Thanks for James Aylor, president of the Virginia Academy of Science, Engineering and Medicine, for providing information for this episode.

Click here if you’d like to hear the full version (1 min./11 sec.) of the “Cripple Creek” arrangement/performance by Stewart Scales that opens and closes this episode.  More information about Mr. Scales and the group New Standard, with which Mr. Scales plays, is available online at http://newstandardbluegrass.com.

IMAGE

Dr. James Aylor, president of the Virginia Academy of Science, Engineering and Medicine, making a presentation to the Virginia Joint Commission on Technology and Science at Virginia Tech in Blacksburg, December 4, 2019.

EXTRA INFORMATION ABOUT VIRGINIA LEGISLATIVE COMMISSIONS, COMMITTEES, SUBCOMMITTEES, AND COUNCILS

Following are the commissions, committees, subcommittees, and councils listed by the Virginia Department of Legislative Services (DLS), online at http://dls.virginia.gov/commissions.html, as of January 20, 2020.  The categories are as listed on the DLS page, and the group hyperlinks from that page are retained here.

Business
Commission on Electric Utility Regulation
Commission on Economic Opportunity for Virginians in Aspiring & Diverse Communities
Health Insurance Reform Commission
Manufacturing Development Commission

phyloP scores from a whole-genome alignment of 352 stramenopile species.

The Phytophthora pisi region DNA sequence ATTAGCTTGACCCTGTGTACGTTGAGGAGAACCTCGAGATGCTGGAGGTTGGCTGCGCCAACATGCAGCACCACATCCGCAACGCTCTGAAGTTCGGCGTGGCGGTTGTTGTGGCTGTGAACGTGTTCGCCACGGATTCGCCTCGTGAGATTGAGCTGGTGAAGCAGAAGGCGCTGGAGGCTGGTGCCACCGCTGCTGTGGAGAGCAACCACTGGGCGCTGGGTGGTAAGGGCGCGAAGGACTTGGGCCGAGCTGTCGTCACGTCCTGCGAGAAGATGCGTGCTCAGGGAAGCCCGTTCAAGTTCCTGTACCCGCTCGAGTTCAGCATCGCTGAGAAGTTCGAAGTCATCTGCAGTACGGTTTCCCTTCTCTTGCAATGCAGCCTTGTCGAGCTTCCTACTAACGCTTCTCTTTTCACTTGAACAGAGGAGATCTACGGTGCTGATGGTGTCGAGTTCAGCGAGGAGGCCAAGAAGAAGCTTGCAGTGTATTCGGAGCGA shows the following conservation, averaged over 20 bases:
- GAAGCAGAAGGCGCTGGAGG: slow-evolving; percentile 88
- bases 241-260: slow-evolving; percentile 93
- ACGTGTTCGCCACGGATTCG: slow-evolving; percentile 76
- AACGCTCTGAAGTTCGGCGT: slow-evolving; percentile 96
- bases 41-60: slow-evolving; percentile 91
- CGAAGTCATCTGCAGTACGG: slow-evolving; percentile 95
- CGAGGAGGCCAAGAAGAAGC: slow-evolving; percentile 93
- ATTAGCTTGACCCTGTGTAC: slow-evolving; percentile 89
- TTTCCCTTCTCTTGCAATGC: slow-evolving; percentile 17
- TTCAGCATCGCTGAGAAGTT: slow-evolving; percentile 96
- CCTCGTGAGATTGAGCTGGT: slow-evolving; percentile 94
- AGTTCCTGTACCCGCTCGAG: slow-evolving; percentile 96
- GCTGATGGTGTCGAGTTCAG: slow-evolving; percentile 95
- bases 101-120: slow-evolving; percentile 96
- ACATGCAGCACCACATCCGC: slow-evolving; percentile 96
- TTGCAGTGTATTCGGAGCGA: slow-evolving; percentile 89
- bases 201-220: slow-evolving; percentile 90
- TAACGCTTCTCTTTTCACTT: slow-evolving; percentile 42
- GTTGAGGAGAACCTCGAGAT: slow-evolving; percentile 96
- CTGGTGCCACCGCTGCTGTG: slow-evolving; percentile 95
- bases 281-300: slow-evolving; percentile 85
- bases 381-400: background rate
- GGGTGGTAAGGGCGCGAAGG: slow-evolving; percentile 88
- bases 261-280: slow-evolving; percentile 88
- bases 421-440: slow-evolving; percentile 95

Small Business Commission
Joint Commission on Technology and Science
Commission on Unemployment Compensation

Education
Commission on Civic Education

Energy and Environment
Chesapeake Bay Restoration Fund Advisory Committee
Coal and Energy Commission
State Water Commission

Health
Autism Advisory Council
Virginia Disability Commission

Historical
Brown v. Board of Education Scholarship Committee
Dr. Martin Luther King, Jr. Memorial Commission
Virginia World War I Commemoration Commission
Virginia World War II Commemoration Commission

Housing
Virginia Housing Commission

Legal and Regulatory
Administrative Law Advisory Committee
Joint Commission on Administrative Rules
Virginia Code Commission
Virginia Conflict of Interest and Ethics Advisory Council
Freedom of Information Advisory Council
Commissioners for the Promotion of Uniformity of Legislation in the United States

Procurement Processes
Public-Private Education Facilities and Infrastructure Act Model Guidelines Working Group

Taxation
Joint Subcommittee to Evaluate Tax Preferences

Transportation
Joint Commission on Transportation Accountability

Interim Study Committees
ABC Subcommittee of the Senate Committee on Rehabilitation and Social Services
Joint Subcommittee to Study Mental Health Services in the Commonwealth in the 21st Century
Joint Subcommittee on Coastal Flooding
Joint Committee to Study the Future of Public Elementary and Secondary Education in the Commonwealth
Paid Family and Medical Leave Study

Other Legislative Commissions and Councils
Commission on the Virginia Alcohol Safety Action Program
Capitol Square Preservation Council